Elsewhere, Warwick Davis stars in Manchester Opera House’s forthcoming production of Snow White and the Seven Dwarfs, alongside none other than Priscilla Presley. Occupying the role of the Wicked Queen for the second time, Presley’s pantomime debut occurred two years ago at the New Wimbledon Theatre. Elvis would be proud.
Jack and the Beanstalk has proved a popular choice this year, with productions appearing at the Epstein, Theatre Royal St Helens and Salford Arts Centre. It may seem like careless programming, but pantomime has never been known for its extensive repertoire. After all, there are few stories strong enough to carry a pantomime dame and an assortment of colourful wigs.
Reliant on slapstick humour worthy of a Carry On film, pantomime appeals to our British sensibility. Double entendre flows through the veins of the genre, with Widow Twankey’s steaming buns mentioned at least once if the performance is to be deemed a success. The characters are strictly one dimensional: the good are good, the bad are bad and Daisy the wide-eyed cow is as lovely as she seems.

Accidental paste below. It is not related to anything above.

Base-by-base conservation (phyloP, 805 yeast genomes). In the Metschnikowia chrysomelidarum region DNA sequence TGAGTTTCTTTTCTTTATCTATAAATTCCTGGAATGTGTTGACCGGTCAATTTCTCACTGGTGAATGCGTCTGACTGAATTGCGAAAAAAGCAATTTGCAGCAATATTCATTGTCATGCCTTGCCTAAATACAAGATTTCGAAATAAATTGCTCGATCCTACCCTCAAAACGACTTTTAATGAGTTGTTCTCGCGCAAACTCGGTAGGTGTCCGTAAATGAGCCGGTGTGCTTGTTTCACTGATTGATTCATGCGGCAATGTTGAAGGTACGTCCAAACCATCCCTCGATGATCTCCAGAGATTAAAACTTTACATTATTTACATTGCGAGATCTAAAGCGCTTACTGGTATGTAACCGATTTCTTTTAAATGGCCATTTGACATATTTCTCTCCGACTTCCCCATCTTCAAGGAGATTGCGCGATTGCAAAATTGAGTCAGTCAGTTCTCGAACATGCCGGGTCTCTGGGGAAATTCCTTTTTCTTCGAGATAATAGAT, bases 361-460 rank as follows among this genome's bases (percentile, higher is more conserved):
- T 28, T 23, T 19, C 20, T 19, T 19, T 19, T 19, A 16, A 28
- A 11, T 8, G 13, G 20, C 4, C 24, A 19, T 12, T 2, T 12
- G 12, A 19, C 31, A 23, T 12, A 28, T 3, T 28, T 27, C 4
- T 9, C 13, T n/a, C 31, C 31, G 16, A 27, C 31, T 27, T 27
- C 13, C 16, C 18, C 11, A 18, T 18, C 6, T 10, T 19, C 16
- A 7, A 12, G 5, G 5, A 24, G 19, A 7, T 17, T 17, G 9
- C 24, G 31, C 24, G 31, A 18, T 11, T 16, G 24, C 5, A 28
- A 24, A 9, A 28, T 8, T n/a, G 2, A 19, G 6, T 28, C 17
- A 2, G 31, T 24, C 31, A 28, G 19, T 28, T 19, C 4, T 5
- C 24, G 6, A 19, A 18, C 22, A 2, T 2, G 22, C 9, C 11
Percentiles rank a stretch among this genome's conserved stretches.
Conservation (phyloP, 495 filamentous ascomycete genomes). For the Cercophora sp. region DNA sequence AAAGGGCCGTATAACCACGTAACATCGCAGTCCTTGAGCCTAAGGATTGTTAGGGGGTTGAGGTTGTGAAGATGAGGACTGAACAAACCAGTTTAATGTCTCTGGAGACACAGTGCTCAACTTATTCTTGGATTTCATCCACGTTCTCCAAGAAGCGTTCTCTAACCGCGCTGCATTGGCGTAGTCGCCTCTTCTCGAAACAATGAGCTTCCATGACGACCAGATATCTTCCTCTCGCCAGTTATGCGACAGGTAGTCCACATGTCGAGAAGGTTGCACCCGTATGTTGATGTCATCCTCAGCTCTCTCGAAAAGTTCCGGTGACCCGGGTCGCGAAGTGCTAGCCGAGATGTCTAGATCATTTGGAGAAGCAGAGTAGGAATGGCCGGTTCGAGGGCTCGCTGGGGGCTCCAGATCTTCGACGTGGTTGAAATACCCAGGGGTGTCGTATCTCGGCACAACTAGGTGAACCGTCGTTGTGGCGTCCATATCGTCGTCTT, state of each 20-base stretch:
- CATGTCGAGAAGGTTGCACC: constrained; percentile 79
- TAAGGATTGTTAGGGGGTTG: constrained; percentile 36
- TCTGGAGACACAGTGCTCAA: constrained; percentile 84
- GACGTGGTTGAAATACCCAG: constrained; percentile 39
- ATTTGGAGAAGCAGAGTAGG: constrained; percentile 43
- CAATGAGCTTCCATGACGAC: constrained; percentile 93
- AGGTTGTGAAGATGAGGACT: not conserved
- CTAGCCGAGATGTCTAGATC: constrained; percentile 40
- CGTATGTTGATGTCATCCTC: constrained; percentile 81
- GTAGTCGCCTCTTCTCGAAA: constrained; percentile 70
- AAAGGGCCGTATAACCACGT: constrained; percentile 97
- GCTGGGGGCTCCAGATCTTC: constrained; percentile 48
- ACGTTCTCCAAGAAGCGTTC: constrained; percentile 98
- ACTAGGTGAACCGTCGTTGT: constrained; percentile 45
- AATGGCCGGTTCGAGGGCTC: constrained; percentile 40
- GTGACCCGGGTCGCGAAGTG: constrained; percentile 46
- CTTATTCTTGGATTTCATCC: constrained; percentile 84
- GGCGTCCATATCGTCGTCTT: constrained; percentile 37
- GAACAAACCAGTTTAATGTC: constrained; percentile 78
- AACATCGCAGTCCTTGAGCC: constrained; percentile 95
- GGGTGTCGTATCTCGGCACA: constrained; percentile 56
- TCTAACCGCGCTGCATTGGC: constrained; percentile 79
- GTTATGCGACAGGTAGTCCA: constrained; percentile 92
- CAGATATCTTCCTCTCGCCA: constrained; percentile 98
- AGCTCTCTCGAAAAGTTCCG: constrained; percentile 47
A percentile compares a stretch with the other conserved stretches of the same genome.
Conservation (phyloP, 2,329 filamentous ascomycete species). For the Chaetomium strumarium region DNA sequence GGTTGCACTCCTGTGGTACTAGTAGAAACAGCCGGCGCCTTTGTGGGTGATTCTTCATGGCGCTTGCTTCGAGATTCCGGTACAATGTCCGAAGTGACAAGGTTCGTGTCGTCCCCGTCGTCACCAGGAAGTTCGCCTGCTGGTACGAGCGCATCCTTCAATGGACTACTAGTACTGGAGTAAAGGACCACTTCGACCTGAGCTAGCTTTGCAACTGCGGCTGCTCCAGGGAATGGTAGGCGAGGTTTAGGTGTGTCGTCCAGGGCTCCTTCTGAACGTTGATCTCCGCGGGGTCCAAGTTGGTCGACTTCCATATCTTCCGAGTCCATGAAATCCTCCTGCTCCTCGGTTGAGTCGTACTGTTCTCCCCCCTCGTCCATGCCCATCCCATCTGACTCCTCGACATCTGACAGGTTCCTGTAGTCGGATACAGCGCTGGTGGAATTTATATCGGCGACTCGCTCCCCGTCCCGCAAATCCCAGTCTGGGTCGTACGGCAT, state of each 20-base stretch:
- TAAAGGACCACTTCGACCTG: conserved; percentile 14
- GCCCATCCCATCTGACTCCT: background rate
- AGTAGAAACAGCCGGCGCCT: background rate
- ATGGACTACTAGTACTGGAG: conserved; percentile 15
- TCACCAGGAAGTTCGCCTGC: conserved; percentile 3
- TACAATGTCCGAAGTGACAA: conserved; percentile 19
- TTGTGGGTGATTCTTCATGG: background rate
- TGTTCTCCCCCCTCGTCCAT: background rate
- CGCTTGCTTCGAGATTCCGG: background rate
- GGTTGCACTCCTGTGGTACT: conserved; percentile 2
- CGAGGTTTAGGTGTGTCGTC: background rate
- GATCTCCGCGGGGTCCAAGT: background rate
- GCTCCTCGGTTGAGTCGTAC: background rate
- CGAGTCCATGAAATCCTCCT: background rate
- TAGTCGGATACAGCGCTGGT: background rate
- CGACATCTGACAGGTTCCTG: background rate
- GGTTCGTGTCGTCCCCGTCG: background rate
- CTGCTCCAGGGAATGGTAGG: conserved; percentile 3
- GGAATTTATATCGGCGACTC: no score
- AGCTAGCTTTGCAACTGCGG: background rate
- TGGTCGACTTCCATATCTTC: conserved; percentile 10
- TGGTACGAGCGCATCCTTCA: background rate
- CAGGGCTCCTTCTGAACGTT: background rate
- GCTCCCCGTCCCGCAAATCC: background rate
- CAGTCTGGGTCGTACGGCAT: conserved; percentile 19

The point is, it is all just bloody good fun. No other production caters equally to your 73-year-old granddad and five-year-old sister. No other production invites you to boo at the top of your lungs at the sheer hint of Priscilla Presley’s name. No other production has quite the same feel-good factor – and that’s the thing to remember.
Little Red Riding Hood, Liverpool Everyman, until 17 Jan
Aladdin, Liverpool Empire, 13 Dec – 4 Jan
Snow White and the Seven Dwarfs, Manchester Opera House, 5 Dec – 4 Jan
Jack and the Beanstalk: The Epstein Theatre, Liverpool, 11 Dec – 4 Jan; St Helen's Theatre Royal, 5 Dec – 11 Jan; Salford Arts Centre, 11 Dec – 3 Jan